The answer, I have concluded, has to be Baba Ram Singh (left), the founder of the Namdaris or Kukas, a group of radical Sikhs who went over the top in the early 1870s and attacked the Sikh State of Malerkotla, resulting in a paranoid Commissioner of Ludhiana blowing forty-nine of them away with guns.
The key for me is that after the movement had been brutally suppressed in 1872, Ram Singh and a number of his followers were arrested and subsequently imprisoned in the Andamans. Various attempts were made to contact the Russians by his followers, who also tried unsuccessfully to help him escape, leading to rumours that he would return to lead the Sikhs to victory over the British. Ram Singh’s reported death in jail in 1885 took place while Kipling was still in living in Lahore. It would be interesting to see if RK or anyone else wrote about it in the CMG.
See ‘The City of the Two Creeds written for the CMG in October 1887, which reports on the Mohurrum festival in Lahore.
See also “The City of
Dreadful Night” (Life’s Handicap) for Kipling’s graphic description of the city at night, and Chapter 6 of From Sea to Sea (Vol. II), for his tours of the back streets and brothels of Calcutta, under the same title.
Jan Morris (Stones of Empire) has a street-plan of Lahore on p.204 which shows the city as a classic example of the cantonment and fortified railway-station at some distance from the old city, as the British practice of the day dictated.
Some critical comments
A contemporary review of this volume (unsigned, but stated to be by Andrew Lang) in the Saturday Review of 10 August 1889 quoted at page 45 of Kipling, the Critical Heritage (ed. R L Green , calls this: the last, and certainly one of the very best, of the stories.
In his Forward to the R.S.Surtees Society Reprint of In Black and White (1987) Philip Mason says:
…“On the City Wall,” the most ambitious and the longest, is an example of one of Kipling’s favourite devices, ‘the marginally involved spectator’ who recounts the events of the tale as they came to him at the time, when he did not always fully understand what was going on. This Narrator, the “I” person, is by no means always the historical Kipling, though no doubt he is someone Kipling would have liked to be thought to be…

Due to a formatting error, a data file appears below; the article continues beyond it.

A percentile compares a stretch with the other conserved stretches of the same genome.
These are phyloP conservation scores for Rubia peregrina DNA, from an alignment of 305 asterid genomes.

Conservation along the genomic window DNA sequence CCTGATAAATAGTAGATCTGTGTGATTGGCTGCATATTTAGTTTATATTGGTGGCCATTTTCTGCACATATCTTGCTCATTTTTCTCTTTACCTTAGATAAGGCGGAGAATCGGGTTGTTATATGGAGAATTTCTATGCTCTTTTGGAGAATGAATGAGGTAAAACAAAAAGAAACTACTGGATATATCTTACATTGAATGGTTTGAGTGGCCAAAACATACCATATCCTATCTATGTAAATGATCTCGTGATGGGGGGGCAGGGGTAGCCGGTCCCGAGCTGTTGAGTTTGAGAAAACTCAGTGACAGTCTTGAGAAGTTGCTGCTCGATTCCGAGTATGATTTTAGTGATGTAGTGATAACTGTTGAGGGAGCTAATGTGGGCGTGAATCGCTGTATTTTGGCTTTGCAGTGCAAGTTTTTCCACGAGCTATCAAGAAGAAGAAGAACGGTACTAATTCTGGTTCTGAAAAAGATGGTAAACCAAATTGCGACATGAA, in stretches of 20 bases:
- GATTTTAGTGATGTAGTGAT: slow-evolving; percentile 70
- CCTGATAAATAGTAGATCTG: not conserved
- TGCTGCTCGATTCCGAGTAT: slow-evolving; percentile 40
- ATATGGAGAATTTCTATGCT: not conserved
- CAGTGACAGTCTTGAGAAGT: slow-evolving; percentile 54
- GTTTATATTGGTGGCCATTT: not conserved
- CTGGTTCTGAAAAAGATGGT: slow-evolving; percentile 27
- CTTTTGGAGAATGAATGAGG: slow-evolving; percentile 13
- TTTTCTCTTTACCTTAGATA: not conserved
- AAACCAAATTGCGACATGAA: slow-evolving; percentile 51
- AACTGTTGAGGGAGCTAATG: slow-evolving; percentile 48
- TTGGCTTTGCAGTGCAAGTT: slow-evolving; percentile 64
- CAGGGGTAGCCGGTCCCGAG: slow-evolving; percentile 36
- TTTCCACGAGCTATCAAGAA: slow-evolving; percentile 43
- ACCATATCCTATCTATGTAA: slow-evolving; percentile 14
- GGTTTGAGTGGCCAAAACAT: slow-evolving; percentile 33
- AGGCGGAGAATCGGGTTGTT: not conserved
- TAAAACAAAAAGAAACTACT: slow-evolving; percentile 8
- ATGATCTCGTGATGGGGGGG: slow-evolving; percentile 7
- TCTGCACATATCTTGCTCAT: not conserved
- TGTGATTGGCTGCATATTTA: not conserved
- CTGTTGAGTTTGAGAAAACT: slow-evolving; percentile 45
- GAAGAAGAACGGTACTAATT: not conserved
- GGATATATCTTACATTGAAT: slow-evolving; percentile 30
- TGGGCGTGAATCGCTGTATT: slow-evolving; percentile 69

Kipling believes passionately that India will always be India; he thinks the old gods of India will always win in the end. It is with the old gods that Kipling’s heart really lies, though his head accepts the benefits of British rule. “On the City Wall “ can be looked on as a rehearsal for “The Bridge-Builders”, (The Day’s Work) published ten years later, a story reckoned by some critics as among Kipling’s most important because it exposes this conflict between head and heart over imperial rule.
Michael Edwardes, in his Everyday Life in Early India [Batsford / Putnam’s Sons. 1969] pp.99-100, makes a point about the status of Lalun:
… the courtesan – who supplied not only sexual satisfaction but artistic and intellectual accomplishment as well – was quite another matter. [from the common prostitute] Her education was wide. Apart from the techniques of her profession, she was – according to the authorities on erotics –adept at “the sixty-four arts”. This formidable list included such obvious arts as dancing, making music and singing, as well as the desirable qualifications of cooking, dressmaking, and embroidery…. Prostitutes of all ranks were often agents of the secret police…. brothels were excellent places for spies to collect information. (See page 328, lines 20 ff. and 329, lines 13ff. below)
Philip Mallett (p.39) describes this as: the most successful of the stories in “In Black and White”. This is unusual in dealing with the Indian middle class, and with it a different kind of challenge to British supremacy than that faced in 1857.
See also the excellent Appendices and Notes in Rudyard Kipling, A Critical Edition of the Major Works, ed. Daniel Karlin, who calls this story: the greatest parable of empire in English writing. (p.544). Also an interesting analysis by Shamsul Islam in his Kipling’s Law (p. 65). There is a Foreward to Dr Islam’s book by Dr. J.M.S. Tompkins in which she comments that this study: fills a gap in Kipling studies with honourable and intelligent work. J M S Tompkins also reminds us that the Narrator is not always Kipling (p. xiv).
[J H McG/J.R.]